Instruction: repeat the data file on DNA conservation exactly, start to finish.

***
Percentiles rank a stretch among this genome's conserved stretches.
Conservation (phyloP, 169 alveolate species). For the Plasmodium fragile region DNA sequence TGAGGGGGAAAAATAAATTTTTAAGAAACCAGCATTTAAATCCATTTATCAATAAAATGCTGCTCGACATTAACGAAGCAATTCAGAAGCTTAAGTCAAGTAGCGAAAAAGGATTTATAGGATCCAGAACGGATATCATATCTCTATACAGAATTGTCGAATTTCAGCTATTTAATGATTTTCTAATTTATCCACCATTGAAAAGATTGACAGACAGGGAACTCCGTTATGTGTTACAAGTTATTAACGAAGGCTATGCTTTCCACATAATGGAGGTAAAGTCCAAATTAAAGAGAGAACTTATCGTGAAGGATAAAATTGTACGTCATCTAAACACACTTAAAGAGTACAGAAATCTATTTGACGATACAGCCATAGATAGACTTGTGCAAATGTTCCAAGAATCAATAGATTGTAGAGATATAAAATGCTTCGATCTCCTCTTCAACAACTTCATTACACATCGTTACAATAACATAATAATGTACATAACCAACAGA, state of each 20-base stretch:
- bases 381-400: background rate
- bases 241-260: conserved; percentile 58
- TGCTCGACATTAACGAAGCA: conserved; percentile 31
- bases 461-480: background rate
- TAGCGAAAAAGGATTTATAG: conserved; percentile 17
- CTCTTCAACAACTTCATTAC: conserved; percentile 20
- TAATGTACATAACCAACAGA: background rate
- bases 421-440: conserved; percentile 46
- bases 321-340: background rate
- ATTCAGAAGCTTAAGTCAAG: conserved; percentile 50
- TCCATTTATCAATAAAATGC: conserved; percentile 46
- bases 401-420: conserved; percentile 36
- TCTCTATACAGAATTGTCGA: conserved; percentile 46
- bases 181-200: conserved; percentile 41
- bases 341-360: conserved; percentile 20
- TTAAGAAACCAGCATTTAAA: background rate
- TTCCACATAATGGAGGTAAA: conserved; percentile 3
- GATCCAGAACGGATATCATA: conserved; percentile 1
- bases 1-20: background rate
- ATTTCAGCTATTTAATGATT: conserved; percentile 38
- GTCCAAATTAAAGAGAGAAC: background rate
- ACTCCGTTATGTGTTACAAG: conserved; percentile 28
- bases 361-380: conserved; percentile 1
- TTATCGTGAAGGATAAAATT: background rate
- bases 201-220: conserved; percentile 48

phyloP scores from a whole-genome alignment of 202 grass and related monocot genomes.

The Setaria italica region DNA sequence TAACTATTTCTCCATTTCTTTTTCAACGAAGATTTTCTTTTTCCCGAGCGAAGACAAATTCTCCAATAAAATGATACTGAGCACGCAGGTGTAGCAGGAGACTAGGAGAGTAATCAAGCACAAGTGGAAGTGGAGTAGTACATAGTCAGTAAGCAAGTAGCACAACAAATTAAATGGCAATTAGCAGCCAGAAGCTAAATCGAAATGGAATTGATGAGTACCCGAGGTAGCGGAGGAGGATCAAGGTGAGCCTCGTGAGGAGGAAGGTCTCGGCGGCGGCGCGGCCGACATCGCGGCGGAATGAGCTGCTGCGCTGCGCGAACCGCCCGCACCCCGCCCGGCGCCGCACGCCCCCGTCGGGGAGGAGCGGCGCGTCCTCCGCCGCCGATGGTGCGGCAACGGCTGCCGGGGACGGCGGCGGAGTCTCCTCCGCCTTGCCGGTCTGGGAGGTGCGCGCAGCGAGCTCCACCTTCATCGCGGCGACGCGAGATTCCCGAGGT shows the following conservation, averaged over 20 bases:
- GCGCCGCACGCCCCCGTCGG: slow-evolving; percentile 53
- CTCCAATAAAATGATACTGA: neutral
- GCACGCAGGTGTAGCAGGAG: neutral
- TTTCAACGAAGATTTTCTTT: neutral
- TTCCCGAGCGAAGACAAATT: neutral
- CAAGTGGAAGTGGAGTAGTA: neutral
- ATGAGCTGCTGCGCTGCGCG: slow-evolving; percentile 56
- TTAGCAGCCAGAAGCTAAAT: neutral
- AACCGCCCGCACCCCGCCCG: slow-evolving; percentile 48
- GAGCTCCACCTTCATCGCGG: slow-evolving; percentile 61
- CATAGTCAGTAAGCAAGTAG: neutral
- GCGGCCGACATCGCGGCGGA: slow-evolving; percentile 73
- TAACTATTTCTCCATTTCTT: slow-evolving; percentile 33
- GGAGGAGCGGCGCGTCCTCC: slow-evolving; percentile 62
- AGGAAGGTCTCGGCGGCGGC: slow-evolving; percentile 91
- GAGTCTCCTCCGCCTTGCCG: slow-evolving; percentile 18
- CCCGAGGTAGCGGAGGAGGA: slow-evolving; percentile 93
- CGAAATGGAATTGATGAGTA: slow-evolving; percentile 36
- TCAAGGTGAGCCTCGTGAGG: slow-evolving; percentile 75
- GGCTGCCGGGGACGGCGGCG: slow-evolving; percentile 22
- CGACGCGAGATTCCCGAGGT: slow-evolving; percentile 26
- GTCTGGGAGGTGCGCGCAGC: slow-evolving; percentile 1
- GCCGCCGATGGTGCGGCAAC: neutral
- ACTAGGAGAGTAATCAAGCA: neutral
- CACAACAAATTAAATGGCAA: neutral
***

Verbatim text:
Percentiles rank a stretch among this genome's conserved stretches.
Conservation (phyloP, 169 alveolate species). For the Plasmodium fragile region DNA sequence TGAGGGGGAAAAATAAATTTTTAAGAAACCAGCATTTAAATCCATTTATCAATAAAATGCTGCTCGACATTAACGAAGCAATTCAGAAGCTTAAGTCAAGTAGCGAAAAAGGATTTATAGGATCCAGAACGGATATCATATCTCTATACAGAATTGTCGAATTTCAGCTATTTAATGATTTTCTAATTTATCCACCATTGAAAAGATTGACAGACAGGGAACTCCGTTATGTGTTACAAGTTATTAACGAAGGCTATGCTTTCCACATAATGGAGGTAAAGTCCAAATTAAAGAGAGAACTTATCGTGAAGGATAAAATTGTACGTCATCTAAACACACTTAAAGAGTACAGAAATCTATTTGACGATACAGCCATAGATAGACTTGTGCAAATGTTCCAAGAATCAATAGATTGTAGAGATATAAAATGCTTCGATCTCCTCTTCAACAACTTCATTACACATCGTTACAATAACATAATAATGTACATAACCAACAGA, state of each 20-base stretch:
- bases 381-400: background rate
- bases 241-260: conserved; percentile 58
- TGCTCGACATTAACGAAGCA: conserved; percentile 31
- bases 461-480: background rate
- TAGCGAAAAAGGATTTATAG: conserved; percentile 17
- CTCTTCAACAACTTCATTAC: conserved; percentile 20
- TAATGTACATAACCAACAGA: background rate
- bases 421-440: conserved; percentile 46
- bases 321-340: background rate
- ATTCAGAAGCTTAAGTCAAG: conserved; percentile 50
- TCCATTTATCAATAAAATGC: conserved; percentile 46
- bases 401-420: conserved; percentile 36
- TCTCTATACAGAATTGTCGA: conserved; percentile 46
- bases 181-200: conserved; percentile 41
- bases 341-360: conserved; percentile 20
- TTAAGAAACCAGCATTTAAA: background rate
- TTCCACATAATGGAGGTAAA: conserved; percentile 3
- GATCCAGAACGGATATCATA: conserved; percentile 1
- bases 1-20: background rate
- ATTTCAGCTATTTAATGATT: conserved; percentile 38
- GTCCAAATTAAAGAGAGAAC: background rate
- ACTCCGTTATGTGTTACAAG: conserved; percentile 28
- bases 361-380: conserved; percentile 1
- TTATCGTGAAGGATAAAATT: background rate
- bases 201-220: conserved; percentile 48

phyloP scores from a whole-genome alignment of 202 grass and related monocot genomes.

The Setaria italica region DNA sequence TAACTATTTCTCCATTTCTTTTTCAACGAAGATTTTCTTTTTCCCGAGCGAAGACAAATTCTCCAATAAAATGATACTGAGCACGCAGGTGTAGCAGGAGACTAGGAGAGTAATCAAGCACAAGTGGAAGTGGAGTAGTACATAGTCAGTAAGCAAGTAGCACAACAAATTAAATGGCAATTAGCAGCCAGAAGCTAAATCGAAATGGAATTGATGAGTACCCGAGGTAGCGGAGGAGGATCAAGGTGAGCCTCGTGAGGAGGAAGGTCTCGGCGGCGGCGCGGCCGACATCGCGGCGGAATGAGCTGCTGCGCTGCGCGAACCGCCCGCACCCCGCCCGGCGCCGCACGCCCCCGTCGGGGAGGAGCGGCGCGTCCTCCGCCGCCGATGGTGCGGCAACGGCTGCCGGGGACGGCGGCGGAGTCTCCTCCGCCTTGCCGGTCTGGGAGGTGCGCGCAGCGAGCTCCACCTTCATCGCGGCGACGCGAGATTCCCGAGGT shows the following conservation, averaged over 20 bases:
- GCGCCGCACGCCCCCGTCGG: slow-evolving; percentile 53
- CTCCAATAAAATGATACTGA: neutral
- GCACGCAGGTGTAGCAGGAG: neutral
- TTTCAACGAAGATTTTCTTT: neutral
- TTCCCGAGCGAAGACAAATT: neutral
- CAAGTGGAAGTGGAGTAGTA: neutral
- ATGAGCTGCTGCGCTGCGCG: slow-evolving; percentile 56
- TTAGCAGCCAGAAGCTAAAT: neutral
- AACCGCCCGCACCCCGCCCG: slow-evolving; percentile 48
- GAGCTCCACCTTCATCGCGG: slow-evolving; percentile 61
- CATAGTCAGTAAGCAAGTAG: neutral
- GCGGCCGACATCGCGGCGGA: slow-evolving; percentile 73
- TAACTATTTCTCCATTTCTT: slow-evolving; percentile 33
- GGAGGAGCGGCGCGTCCTCC: slow-evolving; percentile 62
- AGGAAGGTCTCGGCGGCGGC: slow-evolving; percentile 91
- GAGTCTCCTCCGCCTTGCCG: slow-evolving; percentile 18
- CCCGAGGTAGCGGAGGAGGA: slow-evolving; percentile 93
- CGAAATGGAATTGATGAGTA: slow-evolving; percentile 36
- TCAAGGTGAGCCTCGTGAGG: slow-evolving; percentile 75
- GGCTGCCGGGGACGGCGGCG: slow-evolving; percentile 22
- CGACGCGAGATTCCCGAGGT: slow-evolving; percentile 26
- GTCTGGGAGGTGCGCGCAGC: slow-evolving; percentile 1
- GCCGCCGATGGTGCGGCAAC: neutral
- ACTAGGAGAGTAATCAAGCA: neutral
- CACAACAAATTAAATGGCAA: neutral